Estimates vary on how many iPhones we discard each year, but it’s a safe bet that it’s in the millions. Apple also received millions of phones that are traded in to upgrade to the new Phone 13. All of this adds up to a potentially huge amount of e-waste and lost materials. Apple’s been working on this sizable environmental problem for years. In 2016, we got our first glimpse of a Daisy’s predecessor: Liam. Like Daisy, Liam had a number of stations and 29 robotic arms. However, according to Deitschy’s video, Liam wasn’t precise enough to, for instance, properly remove all the screws from an iPhone.
It’s impossible to overestimate how fascinating it is to watch a robot disassemble an iPhone. In honour of Earth Day on April 22, Apple is expanding its efforts to reduce e-waste, including the use of more recyclable materials in new products and packaging, as well as allowing a robot to break down returned and discarded iPhones to recover valuable components and safely dispose of hazardous materials. We now get a comprehensive look at how Apple’s latest recycling robot, Daisy, tears down an iPhone in a new video from tech YouTuber Sara Deitschy.
Next, Daisy removed all the screws and then the separate components, which all ended up on a conveyor belt where they were retrieved by humans and separated into bins. After that those parts are carted off to places where the recyclable materials and precious metals can be removed and, potentially, end up in new devices.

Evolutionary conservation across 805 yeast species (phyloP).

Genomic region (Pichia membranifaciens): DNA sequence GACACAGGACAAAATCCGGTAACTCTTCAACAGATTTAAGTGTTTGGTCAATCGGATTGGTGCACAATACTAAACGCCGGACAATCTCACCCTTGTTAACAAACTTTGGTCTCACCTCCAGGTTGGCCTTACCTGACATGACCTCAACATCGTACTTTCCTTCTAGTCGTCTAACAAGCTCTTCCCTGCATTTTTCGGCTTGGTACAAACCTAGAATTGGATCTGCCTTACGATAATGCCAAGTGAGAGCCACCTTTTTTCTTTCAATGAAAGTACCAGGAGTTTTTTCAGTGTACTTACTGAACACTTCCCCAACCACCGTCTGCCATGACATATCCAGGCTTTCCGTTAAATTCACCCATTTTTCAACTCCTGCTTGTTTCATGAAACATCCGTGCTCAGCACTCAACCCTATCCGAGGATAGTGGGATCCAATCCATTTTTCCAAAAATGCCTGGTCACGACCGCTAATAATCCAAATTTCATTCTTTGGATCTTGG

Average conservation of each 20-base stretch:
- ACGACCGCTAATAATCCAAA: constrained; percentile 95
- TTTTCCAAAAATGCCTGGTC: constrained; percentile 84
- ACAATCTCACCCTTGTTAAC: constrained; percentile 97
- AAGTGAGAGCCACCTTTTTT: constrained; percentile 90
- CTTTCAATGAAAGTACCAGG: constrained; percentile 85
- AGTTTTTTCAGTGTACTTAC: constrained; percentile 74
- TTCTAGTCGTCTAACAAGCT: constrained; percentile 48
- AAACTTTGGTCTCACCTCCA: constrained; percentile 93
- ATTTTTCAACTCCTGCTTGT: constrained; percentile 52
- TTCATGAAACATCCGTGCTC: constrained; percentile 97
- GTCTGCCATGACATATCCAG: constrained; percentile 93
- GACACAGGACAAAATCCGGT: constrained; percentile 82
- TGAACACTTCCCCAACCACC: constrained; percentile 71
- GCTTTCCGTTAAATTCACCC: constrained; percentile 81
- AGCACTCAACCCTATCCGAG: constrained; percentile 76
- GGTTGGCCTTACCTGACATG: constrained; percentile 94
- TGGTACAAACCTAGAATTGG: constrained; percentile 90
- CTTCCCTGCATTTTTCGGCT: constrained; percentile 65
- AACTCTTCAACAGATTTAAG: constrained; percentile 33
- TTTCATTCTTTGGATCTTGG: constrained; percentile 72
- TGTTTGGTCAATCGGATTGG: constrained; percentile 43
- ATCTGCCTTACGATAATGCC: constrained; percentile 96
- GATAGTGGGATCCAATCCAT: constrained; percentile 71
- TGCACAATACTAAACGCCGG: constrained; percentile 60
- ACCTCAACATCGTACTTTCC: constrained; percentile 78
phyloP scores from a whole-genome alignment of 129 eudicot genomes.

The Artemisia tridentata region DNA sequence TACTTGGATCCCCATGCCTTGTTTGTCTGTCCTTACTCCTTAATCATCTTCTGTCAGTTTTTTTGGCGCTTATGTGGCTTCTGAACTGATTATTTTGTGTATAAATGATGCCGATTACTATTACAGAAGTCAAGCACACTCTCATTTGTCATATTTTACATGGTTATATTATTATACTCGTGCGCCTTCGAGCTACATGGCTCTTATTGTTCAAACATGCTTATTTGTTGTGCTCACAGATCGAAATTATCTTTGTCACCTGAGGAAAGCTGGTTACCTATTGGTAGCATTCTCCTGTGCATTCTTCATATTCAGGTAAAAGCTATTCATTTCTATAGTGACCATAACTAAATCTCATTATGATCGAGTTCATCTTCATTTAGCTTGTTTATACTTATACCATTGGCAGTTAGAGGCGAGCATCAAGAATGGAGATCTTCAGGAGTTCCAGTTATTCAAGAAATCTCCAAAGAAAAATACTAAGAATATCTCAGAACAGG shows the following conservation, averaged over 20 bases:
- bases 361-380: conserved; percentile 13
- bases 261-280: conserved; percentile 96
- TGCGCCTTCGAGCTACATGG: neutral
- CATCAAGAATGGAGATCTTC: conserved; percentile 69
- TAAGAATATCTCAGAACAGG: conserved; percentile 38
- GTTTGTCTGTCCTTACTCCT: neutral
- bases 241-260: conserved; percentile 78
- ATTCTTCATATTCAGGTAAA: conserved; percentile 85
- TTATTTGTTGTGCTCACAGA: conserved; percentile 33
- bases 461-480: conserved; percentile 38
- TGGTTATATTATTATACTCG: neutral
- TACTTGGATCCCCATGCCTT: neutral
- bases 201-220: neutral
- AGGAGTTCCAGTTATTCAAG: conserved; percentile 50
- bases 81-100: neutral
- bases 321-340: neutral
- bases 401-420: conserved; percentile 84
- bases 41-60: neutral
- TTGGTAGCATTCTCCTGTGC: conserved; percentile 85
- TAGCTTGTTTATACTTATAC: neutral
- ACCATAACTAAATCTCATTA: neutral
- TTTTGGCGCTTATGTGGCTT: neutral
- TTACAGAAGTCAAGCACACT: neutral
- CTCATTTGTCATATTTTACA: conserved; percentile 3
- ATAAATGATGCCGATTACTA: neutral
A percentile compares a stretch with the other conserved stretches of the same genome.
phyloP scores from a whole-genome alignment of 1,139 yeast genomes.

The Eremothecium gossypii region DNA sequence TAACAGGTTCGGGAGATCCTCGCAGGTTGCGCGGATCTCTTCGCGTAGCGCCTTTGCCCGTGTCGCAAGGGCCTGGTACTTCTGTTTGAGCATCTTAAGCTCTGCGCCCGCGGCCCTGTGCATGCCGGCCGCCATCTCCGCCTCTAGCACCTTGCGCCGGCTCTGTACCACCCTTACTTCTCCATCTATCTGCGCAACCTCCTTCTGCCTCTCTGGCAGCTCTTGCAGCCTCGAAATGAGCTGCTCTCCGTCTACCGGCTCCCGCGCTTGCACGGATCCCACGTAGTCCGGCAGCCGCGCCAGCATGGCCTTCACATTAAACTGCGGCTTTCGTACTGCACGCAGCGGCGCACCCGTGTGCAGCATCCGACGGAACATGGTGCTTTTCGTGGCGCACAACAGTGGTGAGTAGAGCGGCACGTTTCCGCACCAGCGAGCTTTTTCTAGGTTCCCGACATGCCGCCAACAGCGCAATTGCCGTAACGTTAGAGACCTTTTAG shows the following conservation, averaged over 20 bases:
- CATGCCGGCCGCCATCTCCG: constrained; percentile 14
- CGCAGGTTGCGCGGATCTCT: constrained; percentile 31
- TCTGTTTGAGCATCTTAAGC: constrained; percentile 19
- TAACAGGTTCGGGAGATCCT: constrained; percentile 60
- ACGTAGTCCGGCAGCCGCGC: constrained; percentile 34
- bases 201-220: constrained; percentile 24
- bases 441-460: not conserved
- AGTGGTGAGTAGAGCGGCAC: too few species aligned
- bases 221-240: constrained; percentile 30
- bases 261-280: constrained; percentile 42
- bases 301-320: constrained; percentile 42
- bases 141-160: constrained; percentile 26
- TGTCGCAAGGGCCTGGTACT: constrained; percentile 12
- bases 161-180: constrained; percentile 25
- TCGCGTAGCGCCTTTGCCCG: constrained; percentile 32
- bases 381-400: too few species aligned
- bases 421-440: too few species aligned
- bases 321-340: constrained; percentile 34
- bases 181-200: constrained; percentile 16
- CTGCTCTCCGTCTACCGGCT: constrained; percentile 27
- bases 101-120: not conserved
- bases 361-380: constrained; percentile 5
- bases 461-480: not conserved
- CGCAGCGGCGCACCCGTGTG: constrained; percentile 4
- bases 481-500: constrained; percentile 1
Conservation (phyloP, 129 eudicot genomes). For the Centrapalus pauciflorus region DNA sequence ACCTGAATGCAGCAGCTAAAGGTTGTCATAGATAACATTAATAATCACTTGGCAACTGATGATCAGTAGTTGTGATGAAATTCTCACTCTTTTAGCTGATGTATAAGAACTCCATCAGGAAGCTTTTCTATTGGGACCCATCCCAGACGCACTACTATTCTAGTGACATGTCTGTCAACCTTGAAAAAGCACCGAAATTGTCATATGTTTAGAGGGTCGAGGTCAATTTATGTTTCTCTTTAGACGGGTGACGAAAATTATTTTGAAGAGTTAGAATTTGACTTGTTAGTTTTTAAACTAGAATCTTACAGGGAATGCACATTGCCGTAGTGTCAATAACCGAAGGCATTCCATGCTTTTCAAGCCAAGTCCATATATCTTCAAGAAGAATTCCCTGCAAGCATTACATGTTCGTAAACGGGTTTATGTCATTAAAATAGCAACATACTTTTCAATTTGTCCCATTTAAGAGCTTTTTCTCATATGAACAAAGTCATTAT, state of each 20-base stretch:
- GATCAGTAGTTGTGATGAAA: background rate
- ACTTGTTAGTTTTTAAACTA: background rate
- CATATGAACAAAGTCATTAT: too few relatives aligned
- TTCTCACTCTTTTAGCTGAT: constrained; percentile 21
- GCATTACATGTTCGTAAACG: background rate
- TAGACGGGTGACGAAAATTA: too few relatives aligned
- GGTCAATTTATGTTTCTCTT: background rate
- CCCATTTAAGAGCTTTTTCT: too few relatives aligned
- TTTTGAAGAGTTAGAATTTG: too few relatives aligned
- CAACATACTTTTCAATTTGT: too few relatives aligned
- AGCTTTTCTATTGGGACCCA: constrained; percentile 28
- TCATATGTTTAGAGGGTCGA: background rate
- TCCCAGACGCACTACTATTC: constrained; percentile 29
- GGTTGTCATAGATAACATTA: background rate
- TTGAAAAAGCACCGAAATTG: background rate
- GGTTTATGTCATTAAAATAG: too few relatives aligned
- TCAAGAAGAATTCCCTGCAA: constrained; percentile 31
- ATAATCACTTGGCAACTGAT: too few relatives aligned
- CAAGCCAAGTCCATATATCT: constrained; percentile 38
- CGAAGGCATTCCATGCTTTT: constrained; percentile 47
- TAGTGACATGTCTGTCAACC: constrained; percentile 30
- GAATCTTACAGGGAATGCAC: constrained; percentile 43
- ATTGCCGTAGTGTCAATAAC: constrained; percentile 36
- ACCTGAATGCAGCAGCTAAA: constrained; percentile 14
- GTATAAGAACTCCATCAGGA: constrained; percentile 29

In the video, Deitschy drops an old iPhone (it looked like it might’ve been an iPhone 12) into a tray that fed it to Daisy. The robot retrieved the phone and immediately removed the screen in what looked like a two-step process. With that separated, it super-cooled the iPhone (white frost appeared on the chassis) which makes the adhesive holding the battery in place brittle enough to break away. The battery then ended up in a bin for retrieval by a human.
With the world producing 20-to-50 million metric tons of e-waste each year, Apple’s efforts might be seen as a drop in the bucket, but Daisy is just one part of Apple’s eco-friendly efforts. The company plans to be carbon neutral by 2030. Apple isn’t necessarily the only smartphone manufacturer pursuing cutting-edge device recycling techniques. In 2020, Samsung teased its own smartphone recycling robot, but we’ve heard little about it since.
It’s a fascinating, though methodical, process and its efficiency is unclear. You’d clearly need a phalanx of Daisy robots to mass recycle old iPhones. Those details, however, are not in the video. Separately, Apple claims that Daisy can disassemble 1.2 million phones each year and can now take apart 23 separate iPhone models. Another robot, Dave, works on the company’s Taptic engines.
iPhone 14 probably won’t be the first Apple Pencil iPhone, despite the Galaxy S22 Ultra. A 35-year industry veteran and award-winning journalist, Lance has covered technology since PCs were the size of suitcases and “on line” meant “waiting.” He’s a former Lifewire Editor-in-Chief, Mashable Editor-in-Chief, and, before that, Editor in Chief of PCMag.com and Senior Vice President of Content for Ziff Davis, Inc. He also wrote a popular, weekly tech column for Medium called The Upgrade. Lance makes frequent appearances on national, international, and local news programs including Live with Kelly and Ryan, Fox News, Fox Business, the Today Show, Good Morning America, CNBC, CNN, and the BBC.